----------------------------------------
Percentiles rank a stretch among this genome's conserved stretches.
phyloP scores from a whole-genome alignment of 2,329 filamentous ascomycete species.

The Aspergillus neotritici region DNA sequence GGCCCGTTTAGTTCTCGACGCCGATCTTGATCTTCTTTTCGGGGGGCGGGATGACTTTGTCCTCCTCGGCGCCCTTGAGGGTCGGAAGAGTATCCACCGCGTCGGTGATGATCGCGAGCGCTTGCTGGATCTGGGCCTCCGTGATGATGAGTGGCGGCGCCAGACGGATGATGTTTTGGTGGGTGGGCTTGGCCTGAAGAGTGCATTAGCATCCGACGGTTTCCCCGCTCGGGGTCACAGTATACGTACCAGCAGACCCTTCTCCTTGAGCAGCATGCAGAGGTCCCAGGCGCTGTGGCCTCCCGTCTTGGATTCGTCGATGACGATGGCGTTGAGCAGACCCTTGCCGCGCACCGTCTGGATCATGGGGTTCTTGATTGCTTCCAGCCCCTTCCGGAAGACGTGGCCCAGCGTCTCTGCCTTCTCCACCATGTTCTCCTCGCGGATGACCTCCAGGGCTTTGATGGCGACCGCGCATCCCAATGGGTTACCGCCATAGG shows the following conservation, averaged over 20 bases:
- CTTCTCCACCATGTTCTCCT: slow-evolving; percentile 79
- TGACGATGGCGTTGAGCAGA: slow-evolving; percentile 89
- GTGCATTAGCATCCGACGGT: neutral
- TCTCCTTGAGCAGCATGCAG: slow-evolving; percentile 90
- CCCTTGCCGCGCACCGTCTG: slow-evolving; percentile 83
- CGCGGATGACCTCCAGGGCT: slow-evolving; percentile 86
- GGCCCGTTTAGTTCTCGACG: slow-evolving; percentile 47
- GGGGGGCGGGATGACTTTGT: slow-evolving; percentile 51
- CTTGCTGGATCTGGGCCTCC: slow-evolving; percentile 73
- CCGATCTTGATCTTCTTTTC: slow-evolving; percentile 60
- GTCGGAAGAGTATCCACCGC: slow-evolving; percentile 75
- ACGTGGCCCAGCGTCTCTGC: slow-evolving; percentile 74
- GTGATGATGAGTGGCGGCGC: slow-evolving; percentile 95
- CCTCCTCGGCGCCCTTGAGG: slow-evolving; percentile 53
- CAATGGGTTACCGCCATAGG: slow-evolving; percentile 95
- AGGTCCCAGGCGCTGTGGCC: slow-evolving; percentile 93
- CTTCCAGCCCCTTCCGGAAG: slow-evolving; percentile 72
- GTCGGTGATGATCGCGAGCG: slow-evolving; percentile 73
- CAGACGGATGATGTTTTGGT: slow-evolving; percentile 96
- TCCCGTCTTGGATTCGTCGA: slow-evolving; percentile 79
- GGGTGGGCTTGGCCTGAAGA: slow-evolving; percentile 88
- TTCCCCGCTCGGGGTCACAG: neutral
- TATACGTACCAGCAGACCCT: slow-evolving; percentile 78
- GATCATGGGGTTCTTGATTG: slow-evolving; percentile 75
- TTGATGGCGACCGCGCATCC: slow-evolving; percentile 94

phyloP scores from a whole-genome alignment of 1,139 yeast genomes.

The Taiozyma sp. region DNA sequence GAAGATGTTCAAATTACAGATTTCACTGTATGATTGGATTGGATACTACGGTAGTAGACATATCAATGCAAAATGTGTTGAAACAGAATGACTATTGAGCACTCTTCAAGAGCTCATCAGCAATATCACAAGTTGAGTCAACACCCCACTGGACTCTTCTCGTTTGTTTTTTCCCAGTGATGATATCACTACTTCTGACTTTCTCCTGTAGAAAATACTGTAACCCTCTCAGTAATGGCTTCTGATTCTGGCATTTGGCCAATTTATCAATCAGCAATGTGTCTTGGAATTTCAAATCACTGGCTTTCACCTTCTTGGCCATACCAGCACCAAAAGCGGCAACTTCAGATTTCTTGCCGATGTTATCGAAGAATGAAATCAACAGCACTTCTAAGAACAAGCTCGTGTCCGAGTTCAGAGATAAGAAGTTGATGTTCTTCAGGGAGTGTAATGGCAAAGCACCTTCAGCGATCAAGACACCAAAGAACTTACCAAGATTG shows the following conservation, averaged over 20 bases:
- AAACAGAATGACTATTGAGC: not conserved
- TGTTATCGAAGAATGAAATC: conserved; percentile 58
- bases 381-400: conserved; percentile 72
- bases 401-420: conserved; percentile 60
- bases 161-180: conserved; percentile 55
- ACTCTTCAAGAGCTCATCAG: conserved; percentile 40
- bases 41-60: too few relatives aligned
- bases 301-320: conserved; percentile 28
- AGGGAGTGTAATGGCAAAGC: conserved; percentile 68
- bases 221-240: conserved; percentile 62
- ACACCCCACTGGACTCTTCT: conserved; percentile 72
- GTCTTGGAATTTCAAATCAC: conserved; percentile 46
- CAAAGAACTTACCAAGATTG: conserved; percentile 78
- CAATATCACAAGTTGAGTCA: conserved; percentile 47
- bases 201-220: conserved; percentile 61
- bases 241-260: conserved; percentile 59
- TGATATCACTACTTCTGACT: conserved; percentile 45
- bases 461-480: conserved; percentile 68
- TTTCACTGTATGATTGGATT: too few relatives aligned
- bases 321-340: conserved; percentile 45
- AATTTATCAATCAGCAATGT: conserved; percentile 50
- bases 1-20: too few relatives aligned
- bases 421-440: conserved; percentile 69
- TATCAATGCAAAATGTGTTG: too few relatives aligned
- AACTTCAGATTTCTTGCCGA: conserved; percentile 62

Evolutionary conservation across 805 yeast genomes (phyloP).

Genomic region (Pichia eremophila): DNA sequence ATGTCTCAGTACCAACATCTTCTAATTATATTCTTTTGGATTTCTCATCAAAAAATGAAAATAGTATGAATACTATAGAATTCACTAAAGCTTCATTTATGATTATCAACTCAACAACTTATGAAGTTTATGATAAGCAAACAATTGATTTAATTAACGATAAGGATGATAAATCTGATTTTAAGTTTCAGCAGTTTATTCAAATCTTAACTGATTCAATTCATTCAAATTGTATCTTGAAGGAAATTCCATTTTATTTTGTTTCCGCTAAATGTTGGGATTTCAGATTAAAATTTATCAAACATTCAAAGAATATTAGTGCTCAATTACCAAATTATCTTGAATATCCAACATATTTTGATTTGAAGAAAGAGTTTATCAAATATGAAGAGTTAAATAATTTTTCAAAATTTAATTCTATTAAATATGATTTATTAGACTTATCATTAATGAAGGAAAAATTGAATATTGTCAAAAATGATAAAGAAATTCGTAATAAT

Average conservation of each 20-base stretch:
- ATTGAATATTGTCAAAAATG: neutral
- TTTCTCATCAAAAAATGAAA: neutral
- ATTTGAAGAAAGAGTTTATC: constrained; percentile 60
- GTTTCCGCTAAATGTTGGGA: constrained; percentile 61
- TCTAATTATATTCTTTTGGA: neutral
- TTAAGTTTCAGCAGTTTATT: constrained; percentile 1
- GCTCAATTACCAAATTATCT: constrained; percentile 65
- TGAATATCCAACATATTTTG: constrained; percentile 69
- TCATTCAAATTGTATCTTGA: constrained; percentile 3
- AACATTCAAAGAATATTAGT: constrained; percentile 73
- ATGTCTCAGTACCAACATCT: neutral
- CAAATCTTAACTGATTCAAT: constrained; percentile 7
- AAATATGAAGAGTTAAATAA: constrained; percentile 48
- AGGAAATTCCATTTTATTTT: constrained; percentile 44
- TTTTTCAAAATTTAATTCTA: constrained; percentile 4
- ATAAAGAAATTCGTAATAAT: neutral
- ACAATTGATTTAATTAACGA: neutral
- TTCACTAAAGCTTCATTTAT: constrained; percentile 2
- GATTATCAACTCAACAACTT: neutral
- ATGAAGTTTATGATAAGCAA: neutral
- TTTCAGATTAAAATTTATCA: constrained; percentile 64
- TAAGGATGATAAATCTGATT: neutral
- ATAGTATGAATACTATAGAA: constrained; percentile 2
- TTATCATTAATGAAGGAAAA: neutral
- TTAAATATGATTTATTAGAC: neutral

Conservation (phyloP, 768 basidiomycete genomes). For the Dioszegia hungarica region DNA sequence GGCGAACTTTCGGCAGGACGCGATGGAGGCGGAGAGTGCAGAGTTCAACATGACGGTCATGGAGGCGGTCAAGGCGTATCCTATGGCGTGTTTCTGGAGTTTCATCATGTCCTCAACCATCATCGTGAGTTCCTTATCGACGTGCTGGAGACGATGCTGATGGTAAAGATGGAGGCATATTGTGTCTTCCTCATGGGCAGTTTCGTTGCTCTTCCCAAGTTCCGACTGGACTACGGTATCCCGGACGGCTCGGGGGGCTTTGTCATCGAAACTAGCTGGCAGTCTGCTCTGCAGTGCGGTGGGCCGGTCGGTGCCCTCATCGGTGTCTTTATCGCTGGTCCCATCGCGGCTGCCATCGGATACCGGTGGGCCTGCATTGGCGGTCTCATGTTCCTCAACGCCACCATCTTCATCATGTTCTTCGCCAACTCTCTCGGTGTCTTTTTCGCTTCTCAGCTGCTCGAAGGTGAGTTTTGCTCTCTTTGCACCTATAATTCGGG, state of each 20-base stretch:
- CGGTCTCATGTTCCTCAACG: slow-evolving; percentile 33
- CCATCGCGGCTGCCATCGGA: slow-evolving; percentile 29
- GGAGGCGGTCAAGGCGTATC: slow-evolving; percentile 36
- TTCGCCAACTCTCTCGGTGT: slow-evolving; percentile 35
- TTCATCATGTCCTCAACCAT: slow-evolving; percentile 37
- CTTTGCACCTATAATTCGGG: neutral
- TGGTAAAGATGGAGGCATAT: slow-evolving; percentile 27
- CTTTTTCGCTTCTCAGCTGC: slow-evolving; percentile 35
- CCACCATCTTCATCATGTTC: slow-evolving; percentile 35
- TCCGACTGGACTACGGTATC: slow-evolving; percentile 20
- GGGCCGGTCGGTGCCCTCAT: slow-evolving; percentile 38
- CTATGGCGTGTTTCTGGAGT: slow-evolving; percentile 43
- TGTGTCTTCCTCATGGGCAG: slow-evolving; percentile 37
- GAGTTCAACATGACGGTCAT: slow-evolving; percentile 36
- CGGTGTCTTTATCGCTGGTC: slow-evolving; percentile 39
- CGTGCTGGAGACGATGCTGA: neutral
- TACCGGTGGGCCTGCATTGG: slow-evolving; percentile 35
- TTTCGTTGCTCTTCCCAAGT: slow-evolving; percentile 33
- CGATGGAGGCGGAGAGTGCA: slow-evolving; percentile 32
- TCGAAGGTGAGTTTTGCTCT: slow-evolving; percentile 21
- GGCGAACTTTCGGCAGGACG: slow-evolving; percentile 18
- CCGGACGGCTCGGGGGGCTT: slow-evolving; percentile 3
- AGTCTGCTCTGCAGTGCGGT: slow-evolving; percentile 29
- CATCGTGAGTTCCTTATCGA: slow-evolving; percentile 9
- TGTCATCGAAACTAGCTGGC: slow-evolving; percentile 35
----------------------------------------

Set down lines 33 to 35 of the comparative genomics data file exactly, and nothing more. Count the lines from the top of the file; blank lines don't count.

- bases 381-400: conserved; percentile 72
- bases 401-420: conserved; percentile 60
- bases 161-180: conserved; percentile 55